Commentary: What's in a word (or words) – on the relations among self-regulation, self-control, executive functioning, effortful control, cognitive control, impulsivity, risk-taking, and inhibition for developmental psychopathology – reflections on Nigg (2017)

Nancy Eisenberg

Research output: Contribution to journalComment/debatepeer-review

19 Scopus citations

Abstract

In Nigg's excellent article, he deals with a variety of complex conceptual issues related to the constructs of self-regulation and executive functioning (EF). Overall, I agree that the terminology proposed by Nigg should be adopted; moreover, the conceptual distinctions he provides should help the field to move forward with regard to the understanding of varied constructs related to self-regulation. In the spirit of further clarification, I questioned Nigg's suggestions that (a) working memory should be considered as part of the construct of top-down regulation and (b) planning is a higher level component of EF but not part of effortful control. In addition, I discussed my perspective on the role of automaticity in defining top-down versus bottom-up self-regulatory processes and the role of flexibility in top-down self-regulatory processes and their relation to personality resiliency.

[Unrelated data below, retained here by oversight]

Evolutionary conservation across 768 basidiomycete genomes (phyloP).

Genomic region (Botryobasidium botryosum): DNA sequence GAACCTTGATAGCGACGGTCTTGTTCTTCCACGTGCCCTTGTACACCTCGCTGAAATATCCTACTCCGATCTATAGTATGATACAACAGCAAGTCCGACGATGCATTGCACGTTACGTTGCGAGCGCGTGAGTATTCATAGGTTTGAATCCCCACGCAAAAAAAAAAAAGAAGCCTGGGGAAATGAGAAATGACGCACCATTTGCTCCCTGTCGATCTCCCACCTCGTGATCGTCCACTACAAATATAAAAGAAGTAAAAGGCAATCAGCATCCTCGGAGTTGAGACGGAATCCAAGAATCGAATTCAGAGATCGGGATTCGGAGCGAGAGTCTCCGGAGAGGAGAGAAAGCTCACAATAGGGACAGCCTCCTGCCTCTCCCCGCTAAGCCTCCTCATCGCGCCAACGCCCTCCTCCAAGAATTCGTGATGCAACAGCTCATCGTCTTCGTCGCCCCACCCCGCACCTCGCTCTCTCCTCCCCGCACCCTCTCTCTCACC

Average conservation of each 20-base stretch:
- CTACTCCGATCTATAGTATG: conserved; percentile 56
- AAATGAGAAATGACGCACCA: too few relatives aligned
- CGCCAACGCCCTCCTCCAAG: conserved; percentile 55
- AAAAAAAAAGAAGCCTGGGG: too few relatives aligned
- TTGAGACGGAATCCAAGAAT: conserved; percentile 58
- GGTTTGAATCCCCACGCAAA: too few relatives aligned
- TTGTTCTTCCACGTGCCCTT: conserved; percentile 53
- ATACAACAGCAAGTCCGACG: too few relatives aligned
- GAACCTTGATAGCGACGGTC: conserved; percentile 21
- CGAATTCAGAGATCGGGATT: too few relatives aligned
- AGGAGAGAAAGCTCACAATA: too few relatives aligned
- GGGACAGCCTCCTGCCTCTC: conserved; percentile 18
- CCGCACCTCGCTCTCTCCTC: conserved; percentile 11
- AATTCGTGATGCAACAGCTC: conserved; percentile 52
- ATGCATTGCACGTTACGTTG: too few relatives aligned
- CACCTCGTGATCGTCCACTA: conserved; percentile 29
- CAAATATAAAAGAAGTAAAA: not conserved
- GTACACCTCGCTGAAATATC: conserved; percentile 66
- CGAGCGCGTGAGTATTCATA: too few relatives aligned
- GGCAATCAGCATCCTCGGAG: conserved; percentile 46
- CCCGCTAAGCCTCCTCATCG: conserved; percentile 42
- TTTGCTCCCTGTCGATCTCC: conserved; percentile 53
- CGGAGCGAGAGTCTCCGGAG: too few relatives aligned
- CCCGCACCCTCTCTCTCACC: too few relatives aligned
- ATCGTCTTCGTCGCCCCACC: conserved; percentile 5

Original languageEnglish (US)
Pages (from-to)384-386
Number of pages3
JournalJournal of Child Psychology and Psychiatry and Allied Disciplines
Volume58
Issue number4
DOIs
StatePublished - Apr 1 2017

Keywords

  • Self-control
  • emotion regulation
  • executive function
  • temperament
  • working memory

ASJC Scopus subject areas

  • Pediatrics, Perinatology, and Child Health
  • Developmental and Educational Psychology
  • Psychiatry and Mental health

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